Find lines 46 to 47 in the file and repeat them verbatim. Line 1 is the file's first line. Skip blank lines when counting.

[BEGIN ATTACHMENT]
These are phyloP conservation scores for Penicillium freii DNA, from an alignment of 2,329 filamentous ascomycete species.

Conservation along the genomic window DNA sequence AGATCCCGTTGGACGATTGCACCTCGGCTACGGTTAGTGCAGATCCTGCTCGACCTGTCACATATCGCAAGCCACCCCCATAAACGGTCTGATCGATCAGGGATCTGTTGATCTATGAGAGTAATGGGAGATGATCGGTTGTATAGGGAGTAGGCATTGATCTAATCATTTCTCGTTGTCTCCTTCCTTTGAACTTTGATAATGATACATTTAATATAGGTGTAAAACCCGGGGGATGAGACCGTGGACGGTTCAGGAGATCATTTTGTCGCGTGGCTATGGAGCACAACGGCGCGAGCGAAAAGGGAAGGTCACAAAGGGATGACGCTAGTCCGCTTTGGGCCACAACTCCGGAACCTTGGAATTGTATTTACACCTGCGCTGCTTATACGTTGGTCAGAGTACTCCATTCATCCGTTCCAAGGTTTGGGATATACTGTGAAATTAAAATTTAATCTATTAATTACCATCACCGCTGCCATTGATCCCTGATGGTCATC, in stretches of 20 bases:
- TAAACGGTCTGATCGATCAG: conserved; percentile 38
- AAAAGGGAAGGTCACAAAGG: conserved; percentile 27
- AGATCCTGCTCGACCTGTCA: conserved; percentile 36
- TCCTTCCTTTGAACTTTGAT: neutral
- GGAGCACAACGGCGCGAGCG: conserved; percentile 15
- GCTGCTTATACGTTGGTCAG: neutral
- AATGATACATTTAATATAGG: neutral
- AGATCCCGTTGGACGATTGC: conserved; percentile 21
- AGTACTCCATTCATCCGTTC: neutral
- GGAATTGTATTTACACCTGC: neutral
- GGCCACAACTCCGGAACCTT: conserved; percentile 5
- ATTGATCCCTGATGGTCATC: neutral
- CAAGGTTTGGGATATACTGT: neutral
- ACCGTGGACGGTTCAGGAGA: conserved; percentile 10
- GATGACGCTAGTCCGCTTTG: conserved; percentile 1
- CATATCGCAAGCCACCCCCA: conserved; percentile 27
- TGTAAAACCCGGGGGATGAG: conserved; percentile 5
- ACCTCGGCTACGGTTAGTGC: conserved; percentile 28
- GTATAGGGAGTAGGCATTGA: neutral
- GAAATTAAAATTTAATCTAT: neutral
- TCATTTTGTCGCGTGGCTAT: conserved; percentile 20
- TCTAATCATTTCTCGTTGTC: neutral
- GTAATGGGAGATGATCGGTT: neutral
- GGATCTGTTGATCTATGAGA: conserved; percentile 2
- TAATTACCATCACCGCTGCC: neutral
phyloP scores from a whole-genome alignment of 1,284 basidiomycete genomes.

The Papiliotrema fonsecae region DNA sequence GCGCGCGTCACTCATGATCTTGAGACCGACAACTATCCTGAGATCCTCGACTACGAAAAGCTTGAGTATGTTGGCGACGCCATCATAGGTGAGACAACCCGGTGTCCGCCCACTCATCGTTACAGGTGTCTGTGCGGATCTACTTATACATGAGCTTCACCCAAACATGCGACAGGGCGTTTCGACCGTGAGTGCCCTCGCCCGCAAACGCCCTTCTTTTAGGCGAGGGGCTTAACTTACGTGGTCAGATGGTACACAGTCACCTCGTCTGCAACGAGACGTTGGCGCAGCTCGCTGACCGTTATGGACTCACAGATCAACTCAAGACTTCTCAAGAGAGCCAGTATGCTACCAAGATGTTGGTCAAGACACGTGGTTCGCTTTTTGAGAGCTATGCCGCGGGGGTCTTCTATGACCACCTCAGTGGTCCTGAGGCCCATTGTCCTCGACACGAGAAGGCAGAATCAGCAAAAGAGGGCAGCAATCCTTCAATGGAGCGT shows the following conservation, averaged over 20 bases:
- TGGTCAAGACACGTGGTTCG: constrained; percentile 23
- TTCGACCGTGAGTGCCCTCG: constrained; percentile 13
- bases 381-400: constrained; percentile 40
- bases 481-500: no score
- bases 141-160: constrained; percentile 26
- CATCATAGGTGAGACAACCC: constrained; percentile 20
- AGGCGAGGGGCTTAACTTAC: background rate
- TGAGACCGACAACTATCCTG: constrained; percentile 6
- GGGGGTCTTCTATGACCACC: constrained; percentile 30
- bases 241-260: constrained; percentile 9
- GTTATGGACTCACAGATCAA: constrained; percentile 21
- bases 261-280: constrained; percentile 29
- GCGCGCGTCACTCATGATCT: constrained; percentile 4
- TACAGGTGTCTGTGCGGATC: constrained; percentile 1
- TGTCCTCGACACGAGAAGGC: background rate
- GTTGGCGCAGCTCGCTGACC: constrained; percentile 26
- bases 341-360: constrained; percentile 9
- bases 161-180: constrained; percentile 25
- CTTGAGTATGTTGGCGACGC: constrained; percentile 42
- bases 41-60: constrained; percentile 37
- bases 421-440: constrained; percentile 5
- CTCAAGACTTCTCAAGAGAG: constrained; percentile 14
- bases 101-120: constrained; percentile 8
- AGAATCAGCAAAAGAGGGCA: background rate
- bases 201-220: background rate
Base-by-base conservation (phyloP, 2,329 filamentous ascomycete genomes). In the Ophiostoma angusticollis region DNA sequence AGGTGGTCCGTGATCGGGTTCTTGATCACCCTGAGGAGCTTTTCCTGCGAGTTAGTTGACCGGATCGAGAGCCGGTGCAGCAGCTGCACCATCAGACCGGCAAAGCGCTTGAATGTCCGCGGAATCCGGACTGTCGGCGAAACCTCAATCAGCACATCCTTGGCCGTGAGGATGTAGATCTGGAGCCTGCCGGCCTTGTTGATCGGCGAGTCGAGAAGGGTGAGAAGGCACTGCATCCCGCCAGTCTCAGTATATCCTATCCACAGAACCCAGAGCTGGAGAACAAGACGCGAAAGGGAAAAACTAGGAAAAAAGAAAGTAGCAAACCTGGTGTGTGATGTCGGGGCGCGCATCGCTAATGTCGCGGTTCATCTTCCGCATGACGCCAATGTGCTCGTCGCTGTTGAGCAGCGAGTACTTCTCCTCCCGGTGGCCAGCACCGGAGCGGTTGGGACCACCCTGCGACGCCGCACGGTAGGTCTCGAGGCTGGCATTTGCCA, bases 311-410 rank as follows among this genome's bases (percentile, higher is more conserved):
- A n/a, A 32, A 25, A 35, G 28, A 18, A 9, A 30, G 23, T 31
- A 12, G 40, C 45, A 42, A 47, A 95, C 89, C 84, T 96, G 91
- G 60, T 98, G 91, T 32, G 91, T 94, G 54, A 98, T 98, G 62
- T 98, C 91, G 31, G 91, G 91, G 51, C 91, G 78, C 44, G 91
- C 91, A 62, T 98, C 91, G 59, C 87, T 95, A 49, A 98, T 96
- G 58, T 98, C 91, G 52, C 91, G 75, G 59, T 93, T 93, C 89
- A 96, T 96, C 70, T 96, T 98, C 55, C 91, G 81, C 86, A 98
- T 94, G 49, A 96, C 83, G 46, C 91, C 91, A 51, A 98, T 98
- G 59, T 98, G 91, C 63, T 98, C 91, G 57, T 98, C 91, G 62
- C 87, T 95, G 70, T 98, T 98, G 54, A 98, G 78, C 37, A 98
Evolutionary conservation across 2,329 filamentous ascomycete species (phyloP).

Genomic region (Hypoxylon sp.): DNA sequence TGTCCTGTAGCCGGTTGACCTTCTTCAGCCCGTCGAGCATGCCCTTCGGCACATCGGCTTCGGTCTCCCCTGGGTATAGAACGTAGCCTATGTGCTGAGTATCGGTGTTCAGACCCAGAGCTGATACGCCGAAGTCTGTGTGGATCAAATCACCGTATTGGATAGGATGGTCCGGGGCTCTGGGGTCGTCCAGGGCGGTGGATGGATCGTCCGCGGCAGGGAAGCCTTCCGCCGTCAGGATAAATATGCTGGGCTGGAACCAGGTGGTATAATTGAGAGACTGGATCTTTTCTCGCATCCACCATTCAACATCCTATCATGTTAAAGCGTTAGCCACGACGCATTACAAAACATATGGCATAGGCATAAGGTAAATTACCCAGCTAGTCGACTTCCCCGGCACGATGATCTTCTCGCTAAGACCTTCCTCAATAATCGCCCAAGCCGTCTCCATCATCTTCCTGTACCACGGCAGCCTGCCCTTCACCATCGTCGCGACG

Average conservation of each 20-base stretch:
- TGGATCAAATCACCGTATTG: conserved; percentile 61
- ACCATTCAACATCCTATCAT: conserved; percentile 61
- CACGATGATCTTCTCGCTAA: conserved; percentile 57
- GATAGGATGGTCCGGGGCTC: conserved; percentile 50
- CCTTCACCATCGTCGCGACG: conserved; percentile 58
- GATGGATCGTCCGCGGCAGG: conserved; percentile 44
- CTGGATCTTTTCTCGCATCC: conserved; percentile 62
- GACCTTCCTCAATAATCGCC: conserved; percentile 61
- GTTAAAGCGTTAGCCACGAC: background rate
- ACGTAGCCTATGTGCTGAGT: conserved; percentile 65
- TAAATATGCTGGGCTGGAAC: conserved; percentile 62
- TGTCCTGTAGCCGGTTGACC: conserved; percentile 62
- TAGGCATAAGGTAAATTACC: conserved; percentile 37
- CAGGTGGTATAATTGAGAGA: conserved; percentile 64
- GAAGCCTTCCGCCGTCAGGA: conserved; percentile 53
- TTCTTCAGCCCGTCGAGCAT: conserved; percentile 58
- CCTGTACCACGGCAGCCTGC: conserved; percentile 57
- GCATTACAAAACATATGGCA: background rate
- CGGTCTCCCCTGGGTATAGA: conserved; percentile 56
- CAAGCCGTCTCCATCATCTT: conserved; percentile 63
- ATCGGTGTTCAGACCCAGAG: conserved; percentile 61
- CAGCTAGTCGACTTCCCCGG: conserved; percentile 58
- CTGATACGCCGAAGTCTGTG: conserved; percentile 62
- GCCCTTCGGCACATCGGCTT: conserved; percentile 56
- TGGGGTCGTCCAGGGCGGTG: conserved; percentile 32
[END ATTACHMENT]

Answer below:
- bases 341-360: constrained; percentile 9
- bases 161-180: constrained; percentile 25